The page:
Disaster Risk Management

Sep 24th, 2014 | By | Category: Climatic Changes in Himalayas, Nepal

vignetteThe Himalayan Times: Every monsoon season, floods and landslides wreak havoc across the country and our effort is limited to responding after a disaster hits. The recent Jure landslide (rock avalanche) compelled us to think proactively about disaster risk management. This clearly shows we are very poor in disaster preparedness measures. The Kanchanpur flood in the Far-West; flood and landsides in Makawanpur district; flooding in Morang, Saptari, and Rautahat districts; and inundation problem in Banke district are some other examples of the disasters that have hit the country this monsoon season. Because of diverse topography ranging from high Himalayas to lowland plains and its fragile geology, Nepal is highly prone to a number of hazards such as floods, landslides, fires, extreme weather happenings and many more. If we are exposed to multi-hazards, then to map such risk and prioritize it through empirical study is crucial. In several places, risk mapping has been prepared; however, it is found that there is a lack of proper dissemination of such findings. Several studies recommend the translocation of settlements as an option but the government is not proactive to address the issues. Risk sensitive land use planning would be the best solution to reduce the risk and save lives and livelihood.

The Ministry of Home Affairs shows that on an average one disaster more than two persons die every day and around 2% of GDP is lost every year due to disasters in Nepal. Despite being responsible for only 0.025% of total Green House Gas emissions in the world, Nepal has been disproportionately affected by the adverse impacts of climate change. A recent publication from Ministry of Science, Technology and Environment reveals that the economic loss from climate change is equivalent to 1.5 to 2% of GDP per year and is much higher in extreme years, rising to 5% or more. A study done by UNDP revealed that the economic structure of the country continues to be dominated by the primary sector with agriculture and agro-processing sectors contributing 40 percent of the GDP where 75 percent of the population remains dependent on the climate sensitive agricultural sector for livelihood and sustenance, with a per capita income of US$ 140. This shows that Nepal is affected by adverse impact of both climate change and frequently occurring disasters where people’s dependency on climate sensitive sectors further worsen the livelihood situation.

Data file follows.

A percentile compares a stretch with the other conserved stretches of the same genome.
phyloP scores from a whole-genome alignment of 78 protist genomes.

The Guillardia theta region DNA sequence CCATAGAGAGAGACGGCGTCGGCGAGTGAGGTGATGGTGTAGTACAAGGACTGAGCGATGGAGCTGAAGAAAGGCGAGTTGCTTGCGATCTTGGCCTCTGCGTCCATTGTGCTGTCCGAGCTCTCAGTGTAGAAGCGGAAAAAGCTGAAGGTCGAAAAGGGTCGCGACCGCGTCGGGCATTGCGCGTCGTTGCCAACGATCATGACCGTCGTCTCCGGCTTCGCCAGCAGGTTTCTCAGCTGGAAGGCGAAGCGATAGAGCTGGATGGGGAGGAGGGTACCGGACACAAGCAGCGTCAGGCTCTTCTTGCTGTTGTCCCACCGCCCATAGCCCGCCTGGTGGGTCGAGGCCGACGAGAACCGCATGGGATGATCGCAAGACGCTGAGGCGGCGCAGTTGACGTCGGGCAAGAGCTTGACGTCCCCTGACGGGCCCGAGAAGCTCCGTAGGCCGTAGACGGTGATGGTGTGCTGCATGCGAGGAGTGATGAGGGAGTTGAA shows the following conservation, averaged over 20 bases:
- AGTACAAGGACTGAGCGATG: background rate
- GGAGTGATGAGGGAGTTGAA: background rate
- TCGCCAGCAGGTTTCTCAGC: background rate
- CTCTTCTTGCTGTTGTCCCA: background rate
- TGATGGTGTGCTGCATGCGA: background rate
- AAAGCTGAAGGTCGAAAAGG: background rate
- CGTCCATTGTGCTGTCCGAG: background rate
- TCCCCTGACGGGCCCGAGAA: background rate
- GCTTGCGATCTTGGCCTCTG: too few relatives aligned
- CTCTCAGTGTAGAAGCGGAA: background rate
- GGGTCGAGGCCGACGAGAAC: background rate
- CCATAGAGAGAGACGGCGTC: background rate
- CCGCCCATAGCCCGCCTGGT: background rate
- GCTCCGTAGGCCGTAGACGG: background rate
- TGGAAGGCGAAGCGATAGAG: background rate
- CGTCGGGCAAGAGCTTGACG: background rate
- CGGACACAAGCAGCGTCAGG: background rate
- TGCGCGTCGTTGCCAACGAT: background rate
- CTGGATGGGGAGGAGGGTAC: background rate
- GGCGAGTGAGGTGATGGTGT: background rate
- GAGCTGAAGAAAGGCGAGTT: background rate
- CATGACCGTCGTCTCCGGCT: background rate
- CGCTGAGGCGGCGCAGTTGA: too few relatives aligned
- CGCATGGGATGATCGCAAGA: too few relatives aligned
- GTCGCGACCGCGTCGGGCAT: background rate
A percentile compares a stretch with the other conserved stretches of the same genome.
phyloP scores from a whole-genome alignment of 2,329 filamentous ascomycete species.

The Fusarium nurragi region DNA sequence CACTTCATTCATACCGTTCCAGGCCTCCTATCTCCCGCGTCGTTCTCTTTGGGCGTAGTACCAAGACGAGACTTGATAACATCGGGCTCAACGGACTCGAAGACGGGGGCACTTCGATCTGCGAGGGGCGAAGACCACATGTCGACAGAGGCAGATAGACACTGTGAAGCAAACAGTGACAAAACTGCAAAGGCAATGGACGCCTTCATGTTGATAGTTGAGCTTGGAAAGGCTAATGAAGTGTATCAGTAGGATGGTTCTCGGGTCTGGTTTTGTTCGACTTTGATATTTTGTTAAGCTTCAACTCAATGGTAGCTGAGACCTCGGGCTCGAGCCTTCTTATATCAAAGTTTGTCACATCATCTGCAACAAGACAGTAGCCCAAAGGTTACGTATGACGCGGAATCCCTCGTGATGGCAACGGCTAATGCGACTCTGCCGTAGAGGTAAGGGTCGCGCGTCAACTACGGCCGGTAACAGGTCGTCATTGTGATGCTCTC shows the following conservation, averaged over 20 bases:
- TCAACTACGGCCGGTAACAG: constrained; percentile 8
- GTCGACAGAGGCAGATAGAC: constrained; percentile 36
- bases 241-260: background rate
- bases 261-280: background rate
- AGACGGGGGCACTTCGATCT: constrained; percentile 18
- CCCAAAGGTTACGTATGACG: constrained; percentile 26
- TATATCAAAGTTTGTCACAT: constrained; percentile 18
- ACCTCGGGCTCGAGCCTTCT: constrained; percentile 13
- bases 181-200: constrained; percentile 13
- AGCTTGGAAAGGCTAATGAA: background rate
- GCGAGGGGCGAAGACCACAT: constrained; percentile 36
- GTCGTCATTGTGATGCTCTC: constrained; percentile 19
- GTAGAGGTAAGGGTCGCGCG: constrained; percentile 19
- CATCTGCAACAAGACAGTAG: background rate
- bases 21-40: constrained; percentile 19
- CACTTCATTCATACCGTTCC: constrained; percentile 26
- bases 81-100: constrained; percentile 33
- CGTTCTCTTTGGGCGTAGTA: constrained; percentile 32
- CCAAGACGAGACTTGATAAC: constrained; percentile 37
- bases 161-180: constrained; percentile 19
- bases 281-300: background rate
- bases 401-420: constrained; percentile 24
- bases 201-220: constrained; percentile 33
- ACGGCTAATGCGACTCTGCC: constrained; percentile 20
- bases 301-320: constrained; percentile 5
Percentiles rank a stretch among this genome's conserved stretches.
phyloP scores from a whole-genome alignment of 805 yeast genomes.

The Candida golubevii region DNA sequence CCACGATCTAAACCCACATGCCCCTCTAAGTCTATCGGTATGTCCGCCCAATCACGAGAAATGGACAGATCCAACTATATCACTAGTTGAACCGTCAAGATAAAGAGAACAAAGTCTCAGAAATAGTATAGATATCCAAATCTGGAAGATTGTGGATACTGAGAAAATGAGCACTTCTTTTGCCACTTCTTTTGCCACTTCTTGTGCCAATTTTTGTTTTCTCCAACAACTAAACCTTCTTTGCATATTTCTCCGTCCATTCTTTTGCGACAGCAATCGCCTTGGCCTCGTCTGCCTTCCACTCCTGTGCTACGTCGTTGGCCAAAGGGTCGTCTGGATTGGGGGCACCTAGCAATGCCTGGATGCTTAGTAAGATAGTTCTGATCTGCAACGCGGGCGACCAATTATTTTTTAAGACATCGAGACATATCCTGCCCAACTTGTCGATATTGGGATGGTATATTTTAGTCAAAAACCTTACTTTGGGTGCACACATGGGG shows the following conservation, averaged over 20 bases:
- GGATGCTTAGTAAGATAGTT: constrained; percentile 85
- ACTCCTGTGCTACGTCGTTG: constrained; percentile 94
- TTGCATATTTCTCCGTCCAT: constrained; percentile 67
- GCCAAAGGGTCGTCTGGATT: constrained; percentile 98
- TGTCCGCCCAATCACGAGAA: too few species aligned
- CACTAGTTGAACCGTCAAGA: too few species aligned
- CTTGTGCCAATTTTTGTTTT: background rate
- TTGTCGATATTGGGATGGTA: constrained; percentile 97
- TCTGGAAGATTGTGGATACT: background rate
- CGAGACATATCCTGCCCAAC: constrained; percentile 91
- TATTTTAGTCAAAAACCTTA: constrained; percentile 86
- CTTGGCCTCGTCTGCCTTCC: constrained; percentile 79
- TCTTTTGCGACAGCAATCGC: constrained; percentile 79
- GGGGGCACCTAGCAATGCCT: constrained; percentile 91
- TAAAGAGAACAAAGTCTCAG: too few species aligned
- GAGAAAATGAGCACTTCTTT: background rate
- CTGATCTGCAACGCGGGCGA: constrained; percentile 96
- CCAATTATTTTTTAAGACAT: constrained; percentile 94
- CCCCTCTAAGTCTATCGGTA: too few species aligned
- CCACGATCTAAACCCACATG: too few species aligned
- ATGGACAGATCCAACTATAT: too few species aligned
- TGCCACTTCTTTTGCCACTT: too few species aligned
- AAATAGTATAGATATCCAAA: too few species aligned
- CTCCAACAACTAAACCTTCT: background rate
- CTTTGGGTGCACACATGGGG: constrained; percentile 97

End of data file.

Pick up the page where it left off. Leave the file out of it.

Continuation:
Unfortunately, no initiative has been taken to address the challenging issues of disaster. The National Adaptation Programme of Action (NAPA) of Nepal has proposed a number of projects to combat the impacts of climate change. In the meantime, the government has endorsed climate change policy in 2011 to proactively address the issues of climate change; however, there is the challenge to mobilize the climate change budget to community level. Similarly, Nepal is a signatory to Hyogo Framework for Action (HFA; 2005-2015) to timely address the disaster management issues. In line with HFA, the Government of Nepal has endorsed National Strategy for Disaster Management in 2009 and is now focusing on the programme in the name of Disaster Risk Reduction Flagship Programme in consortium with donors and development partners. Additionally, the parliamentary good governance and monitoring committee has recently asked the government to bring a new Bill on disaster management to replace the 32-year-old one.

Some questions arise. Why is there no progress in reducing disaster loss and its risk. Why is there no sustainability in climate and disaster management interventions? And what are the barriers to build a risk resilient society? Government and development partners know that there is duplication while preparing Local Disaster Risk Management Plan (LDRMP) and Local Adaptation Programme of Action (LAPA), but the government seems reluctant to curb such duplication because the budgetary mechanisms in these headings are different. Climate change is the concern of Ministry of Science, Technology and Environment whereas disaster management is the responsibility of the home ministry. But it seems there is a gap of coordination to integrate these issues. Another overlooked issue is social protection. Only talking about the climate and disaster management is worthless.

Hence, to integrate these components, concerned government bodies should sit together for proper policy and budgetary mechanism, setting up clear baseline compatible with the target of Millennium Development Goals. There should be an understanding of the structural root causes of poverty for particular people, permitting more effective targeting of vulnerable groups to withstand vulnerability to multiple shocks and stresses. Synergies and linkages between academicians and practitioners from across the three disciplines should be strengthened to increase understanding, co-ordination and good practice. In a nutshell, if we really want to build a risk resilient society disaster risk reduction, climate change adaptation and social protection component should be treated in an integrated way.

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